Honesty is the best policy
Transparency means something is easy to understand, honest and open. Transparency means no secrets. While we hear this term in the context of things the government doesn’t tell its citizens, increased transparency in medicine will likely have many benefits, one of which is fewer malpractice lawsuits.
Over the years we have heard from many of our clients that they never would have sought legal help if the doctor had just been upfront with them and explained what happened. Our anecdotal experiences are consistent with studies performed by the medical community.
A recent article in Journal of Patient Safety took a comprehensive look the lack of transparency in medicine and some of the consequences caused by that lack. Doctors, like the rest of us, often learn more from their failures than from their successes. If a doctor makes an error, he can only learn from it if the error is brought to his attention. Yet, there are many barriers that prevent doctors from obtaining that crucial information.
The lack of transparency starts in medical school. All of us want to believe that ethical, moral people will “do the right thing”. Yet, only a very small portion of first year medical students would consider reporting a senior colleague’s mistake. Ethics is simply not part of medical training. The entire tenor of medical education discourages admitting mistakes and reporting the mistakes of others.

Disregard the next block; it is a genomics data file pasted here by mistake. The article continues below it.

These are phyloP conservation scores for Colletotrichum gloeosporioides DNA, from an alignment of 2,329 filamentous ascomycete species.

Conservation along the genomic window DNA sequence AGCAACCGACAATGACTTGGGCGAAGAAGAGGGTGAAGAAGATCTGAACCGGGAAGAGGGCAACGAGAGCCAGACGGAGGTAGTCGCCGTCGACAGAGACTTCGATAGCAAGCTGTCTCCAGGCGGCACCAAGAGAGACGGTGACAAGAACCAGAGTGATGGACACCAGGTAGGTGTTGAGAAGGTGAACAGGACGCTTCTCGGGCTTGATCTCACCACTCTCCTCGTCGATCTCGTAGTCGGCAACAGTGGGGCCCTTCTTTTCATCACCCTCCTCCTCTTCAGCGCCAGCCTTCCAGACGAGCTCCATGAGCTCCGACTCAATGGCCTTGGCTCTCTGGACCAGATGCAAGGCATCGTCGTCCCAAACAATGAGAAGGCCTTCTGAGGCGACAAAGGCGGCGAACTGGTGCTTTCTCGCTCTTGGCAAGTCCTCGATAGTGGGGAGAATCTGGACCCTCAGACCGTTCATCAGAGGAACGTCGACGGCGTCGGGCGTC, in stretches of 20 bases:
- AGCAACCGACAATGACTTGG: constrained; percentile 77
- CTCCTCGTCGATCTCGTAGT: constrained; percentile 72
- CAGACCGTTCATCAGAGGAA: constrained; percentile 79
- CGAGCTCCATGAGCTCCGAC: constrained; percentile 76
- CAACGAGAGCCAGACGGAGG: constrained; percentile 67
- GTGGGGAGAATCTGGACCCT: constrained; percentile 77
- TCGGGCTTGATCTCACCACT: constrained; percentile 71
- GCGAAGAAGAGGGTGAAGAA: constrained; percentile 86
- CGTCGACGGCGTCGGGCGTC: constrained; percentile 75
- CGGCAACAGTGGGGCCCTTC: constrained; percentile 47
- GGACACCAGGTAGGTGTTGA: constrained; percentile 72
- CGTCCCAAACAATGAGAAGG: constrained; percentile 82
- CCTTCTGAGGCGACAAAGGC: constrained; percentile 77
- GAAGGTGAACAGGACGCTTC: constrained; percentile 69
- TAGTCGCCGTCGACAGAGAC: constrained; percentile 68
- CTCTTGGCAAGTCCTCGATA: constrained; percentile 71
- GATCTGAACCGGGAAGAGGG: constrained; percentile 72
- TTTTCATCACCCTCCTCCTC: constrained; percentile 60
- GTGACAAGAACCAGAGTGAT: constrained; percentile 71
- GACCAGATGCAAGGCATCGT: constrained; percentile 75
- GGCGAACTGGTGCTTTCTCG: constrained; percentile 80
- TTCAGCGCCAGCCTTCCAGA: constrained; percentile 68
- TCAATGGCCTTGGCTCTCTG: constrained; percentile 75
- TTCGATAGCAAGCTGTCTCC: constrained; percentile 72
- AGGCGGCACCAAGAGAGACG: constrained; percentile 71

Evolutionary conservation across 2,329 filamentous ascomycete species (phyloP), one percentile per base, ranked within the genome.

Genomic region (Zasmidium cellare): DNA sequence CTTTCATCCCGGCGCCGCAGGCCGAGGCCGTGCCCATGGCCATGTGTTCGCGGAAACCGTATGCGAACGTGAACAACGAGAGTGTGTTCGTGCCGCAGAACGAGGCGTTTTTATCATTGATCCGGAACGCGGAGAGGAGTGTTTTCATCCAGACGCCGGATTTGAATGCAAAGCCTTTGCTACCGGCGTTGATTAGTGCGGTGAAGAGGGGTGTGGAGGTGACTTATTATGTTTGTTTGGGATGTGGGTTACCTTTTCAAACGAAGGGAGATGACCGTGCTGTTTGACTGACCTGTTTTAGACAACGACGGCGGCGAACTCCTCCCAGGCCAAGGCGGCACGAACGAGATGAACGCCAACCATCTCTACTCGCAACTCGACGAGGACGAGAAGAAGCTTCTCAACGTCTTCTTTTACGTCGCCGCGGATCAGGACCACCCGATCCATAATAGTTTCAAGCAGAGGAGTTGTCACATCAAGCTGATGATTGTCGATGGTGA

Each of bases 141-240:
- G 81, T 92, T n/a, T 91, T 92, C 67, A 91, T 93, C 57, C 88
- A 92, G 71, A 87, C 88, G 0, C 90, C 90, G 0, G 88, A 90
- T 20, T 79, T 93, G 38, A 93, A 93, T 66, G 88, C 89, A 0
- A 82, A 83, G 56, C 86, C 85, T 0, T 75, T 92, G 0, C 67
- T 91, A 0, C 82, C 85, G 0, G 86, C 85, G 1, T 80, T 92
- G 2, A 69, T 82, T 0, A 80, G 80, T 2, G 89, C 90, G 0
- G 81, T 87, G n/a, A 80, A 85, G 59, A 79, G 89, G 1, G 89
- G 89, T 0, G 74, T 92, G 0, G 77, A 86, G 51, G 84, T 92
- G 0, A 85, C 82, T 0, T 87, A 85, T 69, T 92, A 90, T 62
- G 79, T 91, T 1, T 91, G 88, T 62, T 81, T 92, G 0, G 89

Not only do doctors hide mistakes from other doctors, they hide them from their patients. As indicated above, this only increases the likelihood that a patient who sues a doctor for malpractice. In this instance the old bromide “honesty is the best policy” has proven its worth.” Open and transparent discussions between patient and physician will improve relationships between them and, once again, lead to fewer malpractice cases.
Finally, fear of malpractice suits may actually increase the number of malpractice cases filed. To the extent a physician’s apology to an injured patient satisfies the patient’s desire for an explanation of how the injury occurred, that patient is less likely to file suit. While many states have adopted statutes that encourage physicians to apology when appropriate, without fear that the apology can be used in court as admission of liability, that rule is far from universal.
We submit that increased transparency will improve doctor-patient relationship which, ultimately, will lead to fewer malpractice lawsuits being filed.